How To Tone Down a Gold Mirror Frame

by Hannah
How To Tone Down a Gold Mirror Frame

Buying a gold mirror is exciting! The mirror you’ve picked out is beautiful in the store or beautiful online, but then you get it home and it’s not turning out like you thought.

You hang the mirror frame up on the wall, right where you’d been envisioning it and realize that the gold is a bit too gold.

Shiny gold can be a problem for many people, and not realizing just how bright the gold is can be a little off-putting when the mirror arrives.

You wanted to brighten the place up, not place a sun on your walls or make everything else in the room clash with it.

But don’t worry, there’s still hope for your new mirror. Because today we’ll show you how to take your gold mirror and take the shine off so it works better hanging on the wall in your room. These easy fixes will make you love your new mirror again.

Repainting Part Of The Mirror’s Frame

One option is to repaint your mirror’s frame. This doesn’t mean you have to do the whole frame, even just touching up parts of it will make it much more attractive and dull the shine a little.

Acrylic paint is a great choice for this option. Pick a paint color that complements the gold like warm or deep tone neutrals. For example, charcoal gray and navy blue are very in right now. You can also do a light coat of bronze or silver acrylic paint over the gold. However, you don’t want this second coat to cover up the gold frame entirely. Keep some of the gold as accents where it makes sense on your frame.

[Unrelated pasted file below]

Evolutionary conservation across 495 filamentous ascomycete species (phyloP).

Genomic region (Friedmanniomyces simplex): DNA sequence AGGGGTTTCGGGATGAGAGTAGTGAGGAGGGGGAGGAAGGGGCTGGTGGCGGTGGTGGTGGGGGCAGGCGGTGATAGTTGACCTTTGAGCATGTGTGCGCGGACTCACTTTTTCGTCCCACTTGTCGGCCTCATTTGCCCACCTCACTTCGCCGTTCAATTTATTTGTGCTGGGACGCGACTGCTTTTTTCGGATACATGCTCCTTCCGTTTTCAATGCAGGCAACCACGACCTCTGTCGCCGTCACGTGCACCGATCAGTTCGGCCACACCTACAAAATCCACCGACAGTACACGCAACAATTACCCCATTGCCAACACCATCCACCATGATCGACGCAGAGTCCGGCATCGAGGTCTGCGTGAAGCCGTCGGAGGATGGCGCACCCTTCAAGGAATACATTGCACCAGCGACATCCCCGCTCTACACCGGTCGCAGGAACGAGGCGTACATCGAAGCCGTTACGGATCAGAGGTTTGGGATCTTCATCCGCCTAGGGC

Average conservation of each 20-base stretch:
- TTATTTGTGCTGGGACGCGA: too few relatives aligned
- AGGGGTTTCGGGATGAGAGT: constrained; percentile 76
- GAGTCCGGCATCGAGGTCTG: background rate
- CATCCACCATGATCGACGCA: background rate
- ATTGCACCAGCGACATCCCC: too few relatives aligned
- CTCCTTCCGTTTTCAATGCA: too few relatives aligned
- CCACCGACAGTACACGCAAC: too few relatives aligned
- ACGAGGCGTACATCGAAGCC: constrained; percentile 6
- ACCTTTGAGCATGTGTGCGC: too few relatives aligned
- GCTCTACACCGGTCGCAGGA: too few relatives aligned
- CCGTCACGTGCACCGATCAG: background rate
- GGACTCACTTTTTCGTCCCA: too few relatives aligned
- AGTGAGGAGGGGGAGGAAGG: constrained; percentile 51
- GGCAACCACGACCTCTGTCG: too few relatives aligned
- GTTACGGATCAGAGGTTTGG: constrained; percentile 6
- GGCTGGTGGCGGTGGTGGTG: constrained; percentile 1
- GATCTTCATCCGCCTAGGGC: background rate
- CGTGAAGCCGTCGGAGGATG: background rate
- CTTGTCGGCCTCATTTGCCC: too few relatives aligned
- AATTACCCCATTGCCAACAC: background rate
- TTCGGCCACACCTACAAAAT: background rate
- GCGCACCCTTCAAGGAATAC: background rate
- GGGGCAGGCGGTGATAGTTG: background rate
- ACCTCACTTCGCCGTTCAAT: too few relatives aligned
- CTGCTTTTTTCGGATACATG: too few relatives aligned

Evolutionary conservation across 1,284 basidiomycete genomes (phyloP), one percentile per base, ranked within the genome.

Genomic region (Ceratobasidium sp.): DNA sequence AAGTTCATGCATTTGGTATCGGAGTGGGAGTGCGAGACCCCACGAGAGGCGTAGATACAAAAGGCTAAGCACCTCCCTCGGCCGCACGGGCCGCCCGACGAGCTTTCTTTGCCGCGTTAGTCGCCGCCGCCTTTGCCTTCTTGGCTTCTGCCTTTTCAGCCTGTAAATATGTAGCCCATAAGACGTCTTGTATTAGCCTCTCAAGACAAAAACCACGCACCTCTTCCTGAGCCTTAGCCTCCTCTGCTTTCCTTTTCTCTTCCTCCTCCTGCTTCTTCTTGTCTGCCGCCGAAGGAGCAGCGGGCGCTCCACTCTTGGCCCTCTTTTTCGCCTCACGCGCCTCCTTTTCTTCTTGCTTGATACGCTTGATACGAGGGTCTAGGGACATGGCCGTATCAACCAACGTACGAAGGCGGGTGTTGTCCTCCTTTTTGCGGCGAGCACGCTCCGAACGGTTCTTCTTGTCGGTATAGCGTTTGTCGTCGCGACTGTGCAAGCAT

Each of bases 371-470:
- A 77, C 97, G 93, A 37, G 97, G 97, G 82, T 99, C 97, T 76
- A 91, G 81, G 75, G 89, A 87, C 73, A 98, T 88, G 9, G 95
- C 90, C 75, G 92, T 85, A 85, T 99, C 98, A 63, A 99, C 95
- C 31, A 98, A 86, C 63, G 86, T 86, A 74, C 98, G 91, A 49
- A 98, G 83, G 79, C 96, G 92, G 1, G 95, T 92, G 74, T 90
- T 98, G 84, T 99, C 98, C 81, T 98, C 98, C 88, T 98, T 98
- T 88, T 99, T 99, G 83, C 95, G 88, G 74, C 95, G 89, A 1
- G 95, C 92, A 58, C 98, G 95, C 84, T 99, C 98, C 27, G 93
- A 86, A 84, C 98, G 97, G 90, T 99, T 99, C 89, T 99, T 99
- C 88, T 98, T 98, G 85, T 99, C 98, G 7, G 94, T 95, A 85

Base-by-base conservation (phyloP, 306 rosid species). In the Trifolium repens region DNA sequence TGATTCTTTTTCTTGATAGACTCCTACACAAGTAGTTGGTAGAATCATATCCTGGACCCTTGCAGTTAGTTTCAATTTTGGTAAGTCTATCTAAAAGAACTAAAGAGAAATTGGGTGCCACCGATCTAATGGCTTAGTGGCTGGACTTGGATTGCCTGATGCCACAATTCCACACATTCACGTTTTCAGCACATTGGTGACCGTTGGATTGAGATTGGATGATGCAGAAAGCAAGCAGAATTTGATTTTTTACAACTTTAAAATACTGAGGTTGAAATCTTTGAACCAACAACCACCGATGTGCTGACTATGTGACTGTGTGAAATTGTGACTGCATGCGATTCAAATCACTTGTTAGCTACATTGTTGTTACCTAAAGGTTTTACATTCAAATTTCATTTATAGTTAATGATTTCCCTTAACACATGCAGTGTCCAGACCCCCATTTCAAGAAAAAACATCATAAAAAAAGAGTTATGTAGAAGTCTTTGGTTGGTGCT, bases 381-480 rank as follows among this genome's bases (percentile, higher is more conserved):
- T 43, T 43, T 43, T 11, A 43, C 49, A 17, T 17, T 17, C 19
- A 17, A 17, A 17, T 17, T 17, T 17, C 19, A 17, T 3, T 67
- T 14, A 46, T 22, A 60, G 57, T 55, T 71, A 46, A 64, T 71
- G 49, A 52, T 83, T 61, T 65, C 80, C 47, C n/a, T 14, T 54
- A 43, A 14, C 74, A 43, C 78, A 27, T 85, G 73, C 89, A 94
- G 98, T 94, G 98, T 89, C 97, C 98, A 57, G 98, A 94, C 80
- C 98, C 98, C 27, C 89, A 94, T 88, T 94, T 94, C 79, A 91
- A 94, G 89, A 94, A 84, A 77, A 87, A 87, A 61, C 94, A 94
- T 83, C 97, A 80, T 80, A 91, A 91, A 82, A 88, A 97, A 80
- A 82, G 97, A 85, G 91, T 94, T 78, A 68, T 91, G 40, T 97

Alternatively, you can use raw umber paint or burnt umber too. By brushing either one of these on to just some areas of the frame, you’ll notice the paints taking away that harsh bright finish and turning it into a more rustic frame.

The Rub-Off Method

If you’re not quite sure of the approach you want to take to paint your mirror, use the rub-off method. It’s really simple to do and it’s the least risky do it yourself approach to toning down your mirror’s frame.

Start by painting a little on to your frame with a brush as normal. Use the brush bristles to create different effects and textures too. With the rub-off method, you can wipe away any mistakes the moment you make them, so there’s no pressure here.

Just keep practicing with your brush, applying different mixes of paint until you get the desired effect. The moment you’ve applied your paint, lift your brush away and examine the results. Not happy? Just wipe it away. Mixed too much paint and now it’s looking gray? Remove it.

Keep working like this until you get a result you’re happy with. The trick is to move quickly so the paint doesn’t have a chance to dry, but it’ll definitely result in a frame you can be happy with after all that hard work!